I still remember the first time I ever ate at Chipotle. At the time, compared to today, I was still a relatively picky eater. I was fifteen years old and I was over at a friend’s house. His parents offered to go grab us dinner, the restaurant of choice being Chipotle. I got a chicken burrito with black beans, rice, mild salsa, and cheese. Even though the combination of ingredients was unusual for me, from that first burrito Chipotle became one of my favorite places to eat. There have been times where I have eaten it every day of the week for lunch, times when I ate it for both lunch and dinner, never growing tired of the food. It is one of those rare things that I can eat every day without ever being disappointed. Even cooler, it was started in Colorado, the place I have lived for my entire life. The original Chipotle is only about twenty minutes from the place that I currently live.
I know I am not alone in my love for the food that comes of out Chipotle restaurants. Several of my closest friends over the years are probably in the same boat. It was a regular lunch stop in high school, in college we had a tradition known as burrito Friday, and it is probably the restaurant that I have spent the most money on in the past ten years. Given that this is and has been the case, I have some interesting statistics that I analyzed during a stretch of free time.
In 2009 I signed up for www.mint.com, a service that tracks your spending over time to bank accounts that you link to the service. For the past three years I have kept current with the site, making sure that my accounts are continually synced with mint, enabling me to accurately see all cash inflows and outflows since 2011. The site also allows users to export the entire transaction history into a spreadsheet, which can be pivoted and manipulated to display the data as you see fit. Starting in May of 2011, I have record of every transaction that has occurred at Chipotle using my debit card. I found this to be rather amusing, and here are some of the main statistics from the data to date:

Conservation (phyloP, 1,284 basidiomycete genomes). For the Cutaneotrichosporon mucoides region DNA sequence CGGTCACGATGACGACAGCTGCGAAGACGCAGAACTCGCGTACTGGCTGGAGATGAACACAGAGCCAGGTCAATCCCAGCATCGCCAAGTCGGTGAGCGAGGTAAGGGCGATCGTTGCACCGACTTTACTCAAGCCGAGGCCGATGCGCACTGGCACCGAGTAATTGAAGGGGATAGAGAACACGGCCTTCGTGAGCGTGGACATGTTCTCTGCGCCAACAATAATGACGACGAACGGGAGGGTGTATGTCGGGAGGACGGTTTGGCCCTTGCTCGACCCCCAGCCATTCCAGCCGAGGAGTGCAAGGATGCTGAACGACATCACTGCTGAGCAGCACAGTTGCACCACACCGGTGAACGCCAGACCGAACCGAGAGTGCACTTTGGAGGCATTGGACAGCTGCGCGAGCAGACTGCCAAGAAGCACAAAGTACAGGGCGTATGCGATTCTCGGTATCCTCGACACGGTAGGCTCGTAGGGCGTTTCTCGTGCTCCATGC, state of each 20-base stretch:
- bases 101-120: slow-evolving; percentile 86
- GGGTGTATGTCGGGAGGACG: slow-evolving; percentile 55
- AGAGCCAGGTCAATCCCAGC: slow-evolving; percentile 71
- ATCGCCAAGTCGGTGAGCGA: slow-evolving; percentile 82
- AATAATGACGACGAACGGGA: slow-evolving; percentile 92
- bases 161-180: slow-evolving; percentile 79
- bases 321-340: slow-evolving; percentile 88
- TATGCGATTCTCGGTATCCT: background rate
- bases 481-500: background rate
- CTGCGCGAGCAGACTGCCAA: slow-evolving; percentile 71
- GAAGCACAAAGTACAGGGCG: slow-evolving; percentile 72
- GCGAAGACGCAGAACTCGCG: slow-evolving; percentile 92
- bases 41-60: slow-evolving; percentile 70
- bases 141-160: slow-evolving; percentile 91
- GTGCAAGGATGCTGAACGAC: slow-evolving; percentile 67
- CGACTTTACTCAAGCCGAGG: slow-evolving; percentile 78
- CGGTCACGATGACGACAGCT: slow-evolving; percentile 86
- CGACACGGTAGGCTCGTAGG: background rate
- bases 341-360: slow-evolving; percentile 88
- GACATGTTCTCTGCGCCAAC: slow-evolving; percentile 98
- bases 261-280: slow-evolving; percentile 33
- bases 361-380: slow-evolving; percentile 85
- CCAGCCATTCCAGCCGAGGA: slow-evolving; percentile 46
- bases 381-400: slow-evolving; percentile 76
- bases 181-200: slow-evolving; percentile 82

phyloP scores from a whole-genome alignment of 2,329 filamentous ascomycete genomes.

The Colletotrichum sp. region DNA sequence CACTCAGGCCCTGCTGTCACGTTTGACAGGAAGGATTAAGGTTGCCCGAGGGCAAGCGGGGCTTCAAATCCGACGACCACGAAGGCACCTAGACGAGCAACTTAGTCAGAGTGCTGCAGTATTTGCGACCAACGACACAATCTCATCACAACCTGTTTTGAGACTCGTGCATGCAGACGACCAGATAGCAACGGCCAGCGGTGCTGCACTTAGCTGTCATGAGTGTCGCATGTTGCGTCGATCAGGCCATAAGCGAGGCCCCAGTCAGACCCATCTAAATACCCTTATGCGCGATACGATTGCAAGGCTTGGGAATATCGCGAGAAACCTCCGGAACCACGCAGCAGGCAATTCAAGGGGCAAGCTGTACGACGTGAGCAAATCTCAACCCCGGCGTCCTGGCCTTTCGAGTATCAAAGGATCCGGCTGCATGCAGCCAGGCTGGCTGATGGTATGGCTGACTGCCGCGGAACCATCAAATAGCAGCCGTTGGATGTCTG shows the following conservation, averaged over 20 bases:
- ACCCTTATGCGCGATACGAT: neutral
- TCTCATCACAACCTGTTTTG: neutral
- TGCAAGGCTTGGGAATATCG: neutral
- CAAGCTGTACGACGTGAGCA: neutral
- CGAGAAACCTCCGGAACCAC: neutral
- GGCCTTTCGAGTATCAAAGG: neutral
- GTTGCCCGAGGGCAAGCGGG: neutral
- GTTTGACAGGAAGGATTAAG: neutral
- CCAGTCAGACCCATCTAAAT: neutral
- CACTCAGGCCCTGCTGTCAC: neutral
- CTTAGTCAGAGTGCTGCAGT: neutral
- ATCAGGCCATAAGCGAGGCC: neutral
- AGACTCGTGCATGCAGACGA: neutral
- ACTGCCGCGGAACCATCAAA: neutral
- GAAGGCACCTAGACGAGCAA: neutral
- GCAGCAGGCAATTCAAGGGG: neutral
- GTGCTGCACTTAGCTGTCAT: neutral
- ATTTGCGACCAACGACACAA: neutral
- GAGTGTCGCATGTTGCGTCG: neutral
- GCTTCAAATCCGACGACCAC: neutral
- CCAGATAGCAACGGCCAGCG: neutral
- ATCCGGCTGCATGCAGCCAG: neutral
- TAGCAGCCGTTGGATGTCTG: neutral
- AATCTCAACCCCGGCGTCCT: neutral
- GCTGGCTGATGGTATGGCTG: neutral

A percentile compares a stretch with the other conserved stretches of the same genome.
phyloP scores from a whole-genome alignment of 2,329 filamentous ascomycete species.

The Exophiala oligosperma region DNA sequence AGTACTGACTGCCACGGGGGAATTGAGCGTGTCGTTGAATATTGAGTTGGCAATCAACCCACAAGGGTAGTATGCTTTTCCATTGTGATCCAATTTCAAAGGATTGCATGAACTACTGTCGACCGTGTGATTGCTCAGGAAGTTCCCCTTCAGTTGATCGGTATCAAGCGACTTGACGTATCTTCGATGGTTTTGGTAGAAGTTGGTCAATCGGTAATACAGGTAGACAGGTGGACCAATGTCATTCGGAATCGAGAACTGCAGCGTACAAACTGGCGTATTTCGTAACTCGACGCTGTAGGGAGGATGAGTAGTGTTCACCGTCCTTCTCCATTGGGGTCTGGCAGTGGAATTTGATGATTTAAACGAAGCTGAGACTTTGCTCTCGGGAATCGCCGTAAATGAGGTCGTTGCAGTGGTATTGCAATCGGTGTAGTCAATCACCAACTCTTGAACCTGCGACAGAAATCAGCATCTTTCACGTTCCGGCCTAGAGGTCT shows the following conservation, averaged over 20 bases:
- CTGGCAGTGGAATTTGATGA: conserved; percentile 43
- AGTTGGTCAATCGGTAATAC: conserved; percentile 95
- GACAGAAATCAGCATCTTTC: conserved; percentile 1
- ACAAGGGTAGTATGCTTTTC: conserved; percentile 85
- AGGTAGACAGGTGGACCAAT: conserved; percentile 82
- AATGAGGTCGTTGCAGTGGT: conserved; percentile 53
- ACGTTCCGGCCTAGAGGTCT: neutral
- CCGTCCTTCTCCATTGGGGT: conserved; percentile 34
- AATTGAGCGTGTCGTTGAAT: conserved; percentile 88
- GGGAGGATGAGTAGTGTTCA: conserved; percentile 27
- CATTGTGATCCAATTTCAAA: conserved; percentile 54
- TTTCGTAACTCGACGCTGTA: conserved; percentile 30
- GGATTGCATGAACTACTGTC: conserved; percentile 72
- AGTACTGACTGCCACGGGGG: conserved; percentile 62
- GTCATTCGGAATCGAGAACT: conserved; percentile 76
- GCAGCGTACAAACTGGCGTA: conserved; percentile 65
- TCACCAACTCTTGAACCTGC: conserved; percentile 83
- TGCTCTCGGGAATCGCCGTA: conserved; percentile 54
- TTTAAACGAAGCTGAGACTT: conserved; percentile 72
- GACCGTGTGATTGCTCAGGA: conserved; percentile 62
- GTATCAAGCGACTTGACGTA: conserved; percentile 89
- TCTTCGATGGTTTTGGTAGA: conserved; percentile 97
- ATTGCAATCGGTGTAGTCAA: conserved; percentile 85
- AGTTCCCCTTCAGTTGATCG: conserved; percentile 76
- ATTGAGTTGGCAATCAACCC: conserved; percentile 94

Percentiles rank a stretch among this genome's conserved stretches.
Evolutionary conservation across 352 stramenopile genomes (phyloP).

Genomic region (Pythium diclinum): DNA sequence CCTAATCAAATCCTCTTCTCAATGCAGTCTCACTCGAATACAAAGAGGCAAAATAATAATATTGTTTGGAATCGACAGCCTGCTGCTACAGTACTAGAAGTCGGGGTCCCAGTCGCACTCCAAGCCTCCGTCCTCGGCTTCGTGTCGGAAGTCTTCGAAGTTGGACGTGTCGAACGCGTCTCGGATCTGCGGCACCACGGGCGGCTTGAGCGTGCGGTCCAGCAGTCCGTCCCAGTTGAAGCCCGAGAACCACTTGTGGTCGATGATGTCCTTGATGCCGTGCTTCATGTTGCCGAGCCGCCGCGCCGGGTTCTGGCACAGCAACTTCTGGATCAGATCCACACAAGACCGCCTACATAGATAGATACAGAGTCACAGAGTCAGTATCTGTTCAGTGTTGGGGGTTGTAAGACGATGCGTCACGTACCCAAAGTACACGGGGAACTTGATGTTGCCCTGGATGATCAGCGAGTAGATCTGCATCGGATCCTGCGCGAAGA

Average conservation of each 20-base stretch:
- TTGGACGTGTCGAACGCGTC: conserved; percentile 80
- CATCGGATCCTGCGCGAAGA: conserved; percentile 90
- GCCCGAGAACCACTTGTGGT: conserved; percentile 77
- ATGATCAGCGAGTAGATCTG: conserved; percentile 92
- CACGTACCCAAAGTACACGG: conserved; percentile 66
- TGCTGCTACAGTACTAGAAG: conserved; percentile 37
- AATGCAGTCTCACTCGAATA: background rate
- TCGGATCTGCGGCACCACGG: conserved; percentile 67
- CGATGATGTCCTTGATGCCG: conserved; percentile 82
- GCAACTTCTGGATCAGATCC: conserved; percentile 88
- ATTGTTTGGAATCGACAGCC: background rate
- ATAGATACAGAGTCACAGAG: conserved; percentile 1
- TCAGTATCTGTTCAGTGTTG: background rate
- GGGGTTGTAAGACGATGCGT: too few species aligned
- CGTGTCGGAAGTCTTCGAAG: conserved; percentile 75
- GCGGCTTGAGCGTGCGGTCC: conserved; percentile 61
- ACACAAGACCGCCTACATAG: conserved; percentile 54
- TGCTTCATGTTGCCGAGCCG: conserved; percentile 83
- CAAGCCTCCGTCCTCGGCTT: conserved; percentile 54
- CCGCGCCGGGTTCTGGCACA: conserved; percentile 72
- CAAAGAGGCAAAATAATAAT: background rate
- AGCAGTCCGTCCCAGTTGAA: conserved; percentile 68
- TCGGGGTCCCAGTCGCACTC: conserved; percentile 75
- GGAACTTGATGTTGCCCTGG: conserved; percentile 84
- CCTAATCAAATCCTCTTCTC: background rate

Number of visits: 124
Total $ spent: $1,080.04
Average $ spent per visit: $8.78 (I sometimes get guac, and often buy for two)
Number of different restaurants visited: 9
*Burritos purchased with cash and bought by others not included in totals
To me, looking at this stuff is pretty interesting. Assuming that my consumption of Chipotle has been relatively stable since I first ate there at 15, I have spent (or spent my parents money) over $4,000 on burritos. Let’s presume the average cost of the burritos over the years has been $7 (I didn’t always get guac). Although this is a rough estimate, it means I have probably eaten in the ballpark of 500-650 Chipotle burritos in my life. I am proud of that.
And since we are doing analysis using numbers, let’s look at the chipotle stock, which is something that I wish I had money to buy when the company went public. On the day of its IPO it traded for $46.55. Today one share of the stock is valued at $677.03. Not too bad, eh? And let’s look at it on a realistic scale. Let’s say in 2006, on IPO day, you invested $10,000 (214 shares). Today your $10,000 would be worth $135,441. Again, not bad eh? Especially for just investing in a restaurant that serves delicious and relatively healthy food. And if you look at my personal statistics with Chipotle consumption, I am not surprised by the uptick in the stock price. I am not alone in spending thousands of dollars on burritos. Some people probably have spent double, triple what I have.
What would your Chipotle statistics look like? You aren’t alone with having a love for the taste of a burrito wrapped in a silver lining.
Every penny that I have spent on a Chipotle burrito was a penny well spent.